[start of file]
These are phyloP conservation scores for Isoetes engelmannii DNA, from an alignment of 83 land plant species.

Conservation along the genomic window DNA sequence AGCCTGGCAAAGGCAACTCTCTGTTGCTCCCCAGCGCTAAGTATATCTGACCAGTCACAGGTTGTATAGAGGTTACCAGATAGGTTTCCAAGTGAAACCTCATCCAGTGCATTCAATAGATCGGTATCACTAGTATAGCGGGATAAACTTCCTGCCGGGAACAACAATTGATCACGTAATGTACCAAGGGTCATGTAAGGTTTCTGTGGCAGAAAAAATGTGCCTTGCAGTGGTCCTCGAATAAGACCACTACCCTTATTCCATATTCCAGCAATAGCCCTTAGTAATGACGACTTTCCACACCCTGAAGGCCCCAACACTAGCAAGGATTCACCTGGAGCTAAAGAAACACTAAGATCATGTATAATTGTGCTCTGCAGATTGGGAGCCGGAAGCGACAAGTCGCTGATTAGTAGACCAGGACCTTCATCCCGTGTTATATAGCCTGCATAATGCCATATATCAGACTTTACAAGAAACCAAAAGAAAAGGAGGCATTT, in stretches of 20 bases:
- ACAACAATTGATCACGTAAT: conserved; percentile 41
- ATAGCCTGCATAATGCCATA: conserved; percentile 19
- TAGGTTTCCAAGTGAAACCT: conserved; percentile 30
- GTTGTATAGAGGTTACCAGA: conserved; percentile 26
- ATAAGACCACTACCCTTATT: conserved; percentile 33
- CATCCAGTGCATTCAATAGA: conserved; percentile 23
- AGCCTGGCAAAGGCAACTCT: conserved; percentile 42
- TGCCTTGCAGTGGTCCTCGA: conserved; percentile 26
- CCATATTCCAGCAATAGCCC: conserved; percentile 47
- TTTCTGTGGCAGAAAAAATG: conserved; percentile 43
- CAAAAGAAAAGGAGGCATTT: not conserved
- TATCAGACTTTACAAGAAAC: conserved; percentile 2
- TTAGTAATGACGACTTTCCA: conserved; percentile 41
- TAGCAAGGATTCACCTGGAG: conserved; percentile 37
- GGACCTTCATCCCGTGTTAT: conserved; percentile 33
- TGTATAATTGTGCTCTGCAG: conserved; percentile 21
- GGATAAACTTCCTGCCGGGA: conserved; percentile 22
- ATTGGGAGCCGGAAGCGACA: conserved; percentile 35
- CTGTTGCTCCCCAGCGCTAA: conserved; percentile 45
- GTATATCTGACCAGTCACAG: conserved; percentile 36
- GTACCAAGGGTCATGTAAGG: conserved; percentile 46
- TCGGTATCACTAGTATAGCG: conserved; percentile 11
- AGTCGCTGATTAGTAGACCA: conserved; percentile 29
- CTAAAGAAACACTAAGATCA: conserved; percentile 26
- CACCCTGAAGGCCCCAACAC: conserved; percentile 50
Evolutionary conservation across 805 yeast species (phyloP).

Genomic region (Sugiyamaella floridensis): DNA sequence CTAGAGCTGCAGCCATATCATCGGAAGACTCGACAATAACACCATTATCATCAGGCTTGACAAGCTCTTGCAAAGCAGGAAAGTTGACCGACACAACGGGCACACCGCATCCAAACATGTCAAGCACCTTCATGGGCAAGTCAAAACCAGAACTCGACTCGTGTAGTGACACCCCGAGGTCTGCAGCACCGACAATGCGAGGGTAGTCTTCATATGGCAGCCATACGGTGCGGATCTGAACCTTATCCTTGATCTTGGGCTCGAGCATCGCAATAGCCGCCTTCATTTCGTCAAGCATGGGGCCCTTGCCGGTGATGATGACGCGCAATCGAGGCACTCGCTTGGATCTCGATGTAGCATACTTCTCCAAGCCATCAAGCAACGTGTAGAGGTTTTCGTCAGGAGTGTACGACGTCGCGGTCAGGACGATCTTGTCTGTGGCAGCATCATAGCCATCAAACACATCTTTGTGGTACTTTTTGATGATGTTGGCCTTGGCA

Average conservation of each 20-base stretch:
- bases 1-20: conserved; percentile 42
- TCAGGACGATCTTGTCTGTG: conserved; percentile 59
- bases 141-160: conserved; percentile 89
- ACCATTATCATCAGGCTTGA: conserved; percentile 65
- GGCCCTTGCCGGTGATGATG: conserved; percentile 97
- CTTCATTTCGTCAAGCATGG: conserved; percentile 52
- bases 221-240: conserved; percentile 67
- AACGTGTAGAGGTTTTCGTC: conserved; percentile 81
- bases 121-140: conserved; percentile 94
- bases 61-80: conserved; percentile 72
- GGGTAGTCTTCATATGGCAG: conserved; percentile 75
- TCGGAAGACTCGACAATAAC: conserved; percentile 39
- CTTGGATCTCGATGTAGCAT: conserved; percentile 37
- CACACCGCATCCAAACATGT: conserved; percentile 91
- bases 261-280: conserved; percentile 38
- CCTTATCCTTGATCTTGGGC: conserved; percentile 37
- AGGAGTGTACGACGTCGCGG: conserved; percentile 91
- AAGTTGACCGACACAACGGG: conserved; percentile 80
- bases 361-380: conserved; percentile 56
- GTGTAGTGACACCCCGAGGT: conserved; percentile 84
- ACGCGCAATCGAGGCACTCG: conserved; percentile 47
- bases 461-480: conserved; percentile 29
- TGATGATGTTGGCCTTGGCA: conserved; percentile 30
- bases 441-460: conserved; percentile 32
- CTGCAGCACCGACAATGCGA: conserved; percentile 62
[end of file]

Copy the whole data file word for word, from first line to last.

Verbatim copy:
These are phyloP conservation scores for Isoetes engelmannii DNA, from an alignment of 83 land plant species.

Conservation along the genomic window DNA sequence AGCCTGGCAAAGGCAACTCTCTGTTGCTCCCCAGCGCTAAGTATATCTGACCAGTCACAGGTTGTATAGAGGTTACCAGATAGGTTTCCAAGTGAAACCTCATCCAGTGCATTCAATAGATCGGTATCACTAGTATAGCGGGATAAACTTCCTGCCGGGAACAACAATTGATCACGTAATGTACCAAGGGTCATGTAAGGTTTCTGTGGCAGAAAAAATGTGCCTTGCAGTGGTCCTCGAATAAGACCACTACCCTTATTCCATATTCCAGCAATAGCCCTTAGTAATGACGACTTTCCACACCCTGAAGGCCCCAACACTAGCAAGGATTCACCTGGAGCTAAAGAAACACTAAGATCATGTATAATTGTGCTCTGCAGATTGGGAGCCGGAAGCGACAAGTCGCTGATTAGTAGACCAGGACCTTCATCCCGTGTTATATAGCCTGCATAATGCCATATATCAGACTTTACAAGAAACCAAAAGAAAAGGAGGCATTT, in stretches of 20 bases:
- ACAACAATTGATCACGTAAT: conserved; percentile 41
- ATAGCCTGCATAATGCCATA: conserved; percentile 19
- TAGGTTTCCAAGTGAAACCT: conserved; percentile 30
- GTTGTATAGAGGTTACCAGA: conserved; percentile 26
- ATAAGACCACTACCCTTATT: conserved; percentile 33
- CATCCAGTGCATTCAATAGA: conserved; percentile 23
- AGCCTGGCAAAGGCAACTCT: conserved; percentile 42
- TGCCTTGCAGTGGTCCTCGA: conserved; percentile 26
- CCATATTCCAGCAATAGCCC: conserved; percentile 47
- TTTCTGTGGCAGAAAAAATG: conserved; percentile 43
- CAAAAGAAAAGGAGGCATTT: not conserved
- TATCAGACTTTACAAGAAAC: conserved; percentile 2
- TTAGTAATGACGACTTTCCA: conserved; percentile 41
- TAGCAAGGATTCACCTGGAG: conserved; percentile 37
- GGACCTTCATCCCGTGTTAT: conserved; percentile 33
- TGTATAATTGTGCTCTGCAG: conserved; percentile 21
- GGATAAACTTCCTGCCGGGA: conserved; percentile 22
- ATTGGGAGCCGGAAGCGACA: conserved; percentile 35
- CTGTTGCTCCCCAGCGCTAA: conserved; percentile 45
- GTATATCTGACCAGTCACAG: conserved; percentile 36
- GTACCAAGGGTCATGTAAGG: conserved; percentile 46
- TCGGTATCACTAGTATAGCG: conserved; percentile 11
- AGTCGCTGATTAGTAGACCA: conserved; percentile 29
- CTAAAGAAACACTAAGATCA: conserved; percentile 26
- CACCCTGAAGGCCCCAACAC: conserved; percentile 50
Evolutionary conservation across 805 yeast species (phyloP).

Genomic region (Sugiyamaella floridensis): DNA sequence CTAGAGCTGCAGCCATATCATCGGAAGACTCGACAATAACACCATTATCATCAGGCTTGACAAGCTCTTGCAAAGCAGGAAAGTTGACCGACACAACGGGCACACCGCATCCAAACATGTCAAGCACCTTCATGGGCAAGTCAAAACCAGAACTCGACTCGTGTAGTGACACCCCGAGGTCTGCAGCACCGACAATGCGAGGGTAGTCTTCATATGGCAGCCATACGGTGCGGATCTGAACCTTATCCTTGATCTTGGGCTCGAGCATCGCAATAGCCGCCTTCATTTCGTCAAGCATGGGGCCCTTGCCGGTGATGATGACGCGCAATCGAGGCACTCGCTTGGATCTCGATGTAGCATACTTCTCCAAGCCATCAAGCAACGTGTAGAGGTTTTCGTCAGGAGTGTACGACGTCGCGGTCAGGACGATCTTGTCTGTGGCAGCATCATAGCCATCAAACACATCTTTGTGGTACTTTTTGATGATGTTGGCCTTGGCA

Average conservation of each 20-base stretch:
- bases 1-20: conserved; percentile 42
- TCAGGACGATCTTGTCTGTG: conserved; percentile 59
- bases 141-160: conserved; percentile 89
- ACCATTATCATCAGGCTTGA: conserved; percentile 65
- GGCCCTTGCCGGTGATGATG: conserved; percentile 97
- CTTCATTTCGTCAAGCATGG: conserved; percentile 52
- bases 221-240: conserved; percentile 67
- AACGTGTAGAGGTTTTCGTC: conserved; percentile 81
- bases 121-140: conserved; percentile 94
- bases 61-80: conserved; percentile 72
- GGGTAGTCTTCATATGGCAG: conserved; percentile 75
- TCGGAAGACTCGACAATAAC: conserved; percentile 39
- CTTGGATCTCGATGTAGCAT: conserved; percentile 37
- CACACCGCATCCAAACATGT: conserved; percentile 91
- bases 261-280: conserved; percentile 38
- CCTTATCCTTGATCTTGGGC: conserved; percentile 37
- AGGAGTGTACGACGTCGCGG: conserved; percentile 91
- AAGTTGACCGACACAACGGG: conserved; percentile 80
- bases 361-380: conserved; percentile 56
- GTGTAGTGACACCCCGAGGT: conserved; percentile 84
- ACGCGCAATCGAGGCACTCG: conserved; percentile 47
- bases 461-480: conserved; percentile 29
- TGATGATGTTGGCCTTGGCA: conserved; percentile 30
- bases 441-460: conserved; percentile 32
- CTGCAGCACCGACAATGCGA: conserved; percentile 62